Marjory Wildcraft has spent decades teaching people how to grow their own food. Her books and videos are used by governments and universities around the world, and her work reaches hundreds of thousands of people each year.
In an effort to make fresh sustainable food accessible to as many people as possible, Marjory has just launched a simple new system called How to Grow Half Your Own Food (in your own back yard in less than an hour per day).
Marjory recommends starting on a small scale, but even on a very small scale, this system is capable of supplying half of the nutrition you need. And the entire system is inherently scalable – so it can be expanded and contracted on the fly to accommodate any number of dependents.
This system is specially designed for busy people with limited space who want to begin the learning process now, so that they have a functional food production system before SHTF.
In this new system, Marjory has condensed her years of experience into a simple approach that eliminates time-consuming research and trial-and-error that would slow you down – so you can have a reliable food production system up and running right when you need it.
The system utilizes 3 core components that, together, can supply all the nutrition you need to support yourself and your dependents. It’s a brand-new approach, but it has already become a huge success.”
“Claudia Ackley, 46, filed a lawsuit against the California Department of Fish and Wildlife to get the agency to recognize Bigfoot—a hairy, ape-like creature allegedly seen by thousands of people—as a species.
Ackley went on a hike with her two daughters, ages 11 and 14, near Lake Arrowhead, California, when one of her daughters became startled.
Ackley said her daughter saw a Sasquatch-like creature staring at her while perched behind a tree, and claimed one of her daughters had the video to prove it.
“I swear to God, on my life, we ran into a Sasquatch,” Ackley said.
The mother then placed a phone call to California’s Department of Fish and Wildlife, which sent an official to investigate the situation. When Ackley showed the video to the official, the official told her that she saw a bear.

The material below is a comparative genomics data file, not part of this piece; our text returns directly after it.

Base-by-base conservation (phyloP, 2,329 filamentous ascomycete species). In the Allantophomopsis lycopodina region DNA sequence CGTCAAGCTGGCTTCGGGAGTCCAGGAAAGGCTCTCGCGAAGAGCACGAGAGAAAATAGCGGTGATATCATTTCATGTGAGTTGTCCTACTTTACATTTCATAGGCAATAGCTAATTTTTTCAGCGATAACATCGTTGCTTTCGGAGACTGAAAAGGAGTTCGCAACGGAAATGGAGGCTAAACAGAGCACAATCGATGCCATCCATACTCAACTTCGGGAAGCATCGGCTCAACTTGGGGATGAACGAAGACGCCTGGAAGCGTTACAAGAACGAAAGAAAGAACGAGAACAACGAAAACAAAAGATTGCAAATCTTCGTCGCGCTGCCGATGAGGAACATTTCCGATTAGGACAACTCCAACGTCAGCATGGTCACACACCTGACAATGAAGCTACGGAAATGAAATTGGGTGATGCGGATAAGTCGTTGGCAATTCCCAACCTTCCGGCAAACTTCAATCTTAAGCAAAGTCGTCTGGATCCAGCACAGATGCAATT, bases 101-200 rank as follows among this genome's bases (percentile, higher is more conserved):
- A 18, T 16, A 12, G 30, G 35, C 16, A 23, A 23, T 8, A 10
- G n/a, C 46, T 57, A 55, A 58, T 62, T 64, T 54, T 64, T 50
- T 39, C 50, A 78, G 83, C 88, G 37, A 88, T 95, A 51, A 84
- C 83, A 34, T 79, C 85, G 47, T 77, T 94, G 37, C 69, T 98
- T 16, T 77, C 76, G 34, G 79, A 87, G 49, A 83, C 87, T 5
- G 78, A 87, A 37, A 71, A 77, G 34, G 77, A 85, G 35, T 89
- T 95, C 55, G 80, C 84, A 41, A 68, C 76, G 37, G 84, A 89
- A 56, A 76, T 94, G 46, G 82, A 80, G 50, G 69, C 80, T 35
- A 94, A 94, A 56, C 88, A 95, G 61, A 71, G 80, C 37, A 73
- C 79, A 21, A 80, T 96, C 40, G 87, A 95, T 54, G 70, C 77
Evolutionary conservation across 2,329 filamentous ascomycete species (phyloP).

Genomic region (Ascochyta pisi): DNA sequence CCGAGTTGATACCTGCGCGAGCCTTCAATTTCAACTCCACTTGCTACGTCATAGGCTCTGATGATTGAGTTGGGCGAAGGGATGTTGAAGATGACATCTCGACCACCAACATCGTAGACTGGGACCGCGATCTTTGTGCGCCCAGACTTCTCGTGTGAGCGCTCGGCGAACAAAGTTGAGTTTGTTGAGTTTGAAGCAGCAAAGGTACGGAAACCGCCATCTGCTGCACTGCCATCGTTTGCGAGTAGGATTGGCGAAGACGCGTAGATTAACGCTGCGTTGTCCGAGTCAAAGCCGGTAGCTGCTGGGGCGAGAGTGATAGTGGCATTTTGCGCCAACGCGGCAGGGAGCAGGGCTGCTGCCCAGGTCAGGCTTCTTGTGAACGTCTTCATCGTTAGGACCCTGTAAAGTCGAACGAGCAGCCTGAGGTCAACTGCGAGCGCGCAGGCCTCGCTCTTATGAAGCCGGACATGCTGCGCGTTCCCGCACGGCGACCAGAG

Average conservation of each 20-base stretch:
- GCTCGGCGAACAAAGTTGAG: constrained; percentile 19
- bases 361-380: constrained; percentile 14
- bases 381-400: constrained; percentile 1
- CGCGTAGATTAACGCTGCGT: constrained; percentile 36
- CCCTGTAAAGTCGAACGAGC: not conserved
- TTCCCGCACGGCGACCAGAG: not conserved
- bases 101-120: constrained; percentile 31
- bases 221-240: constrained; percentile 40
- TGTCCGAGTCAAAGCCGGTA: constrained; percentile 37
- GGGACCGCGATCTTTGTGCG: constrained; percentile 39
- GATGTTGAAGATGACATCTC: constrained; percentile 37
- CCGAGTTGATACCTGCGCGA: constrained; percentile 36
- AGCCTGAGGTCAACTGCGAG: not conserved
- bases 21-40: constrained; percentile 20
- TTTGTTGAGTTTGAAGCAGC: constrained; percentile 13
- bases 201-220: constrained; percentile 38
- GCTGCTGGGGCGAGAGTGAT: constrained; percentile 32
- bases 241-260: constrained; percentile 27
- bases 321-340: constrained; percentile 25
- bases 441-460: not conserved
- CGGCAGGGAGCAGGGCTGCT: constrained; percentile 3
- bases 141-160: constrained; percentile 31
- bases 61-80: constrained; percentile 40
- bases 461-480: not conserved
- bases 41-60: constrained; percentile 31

“They’re supposed to be there to protect the public. They’re not doing their jobs,” Ackley said of the state agency. “If I can save one life, it will be worth it.””
And apparently, Bigfoot is also a motivational guru:
“I realized at that point, looking at the creature, that there’s so much of life that we don’t know. Life is so beautiful, and I’m wasting my years,” she added. “I lost 125 pounds and decided to get a divorce . . . It motivated me to chase my dreams and live my life.”
Time for a quick poll.
If you ran into Bigfoot, would you:
A: Run away screaming
B: Ask for his autograph
C: Sue the state of California, lose 125lbs and divorce your husband?
I wonder what would happen if she ran into Nessie?
“BTW, it sure would be nice to have some kind of comment alert function to notify of followup/additional comments here. (Unless there’s something already that I’ve overlooked.)
Totally your choice, of course. It’s just that in order to engage in a discussion I have to leave the window open in order to remember to come back to it and see if anything further has been said. And that never works well.
Just a thought.”
I looked into it and found a good plugin. You can now follow a post you comment on, which should really help improve discussion.
Thank you, Duke. Great idea.
And, from the “my kids find ridiculous things” file, this computer game trailer my son discovered made me laugh out loud:
Cooking Simulator - Greenlight Trailer - YouTube
At first I thought “a cooking simulator – that’s ridiculous!”
And then I watched the whole trailer. Okay, that’s funny.
“All those white blooming trees you see everywhere… do you think they are pretty? If you knew what they actually represent, you would choke on your morning coffee and gag on your scrambled eggs. All those white blooming trees you see now are an environmental disaster happening right before your very eyes.
I’m talking about every white blooming tree right now, with only the exception of wild plums, which is a short multi-flora tree that seldom reaches over eight feet in height. All the other white flowering trees in today’s environment are an ecological nightmare, getting worse and worse every year and obliterating our wonderful native trees from the rural landscape.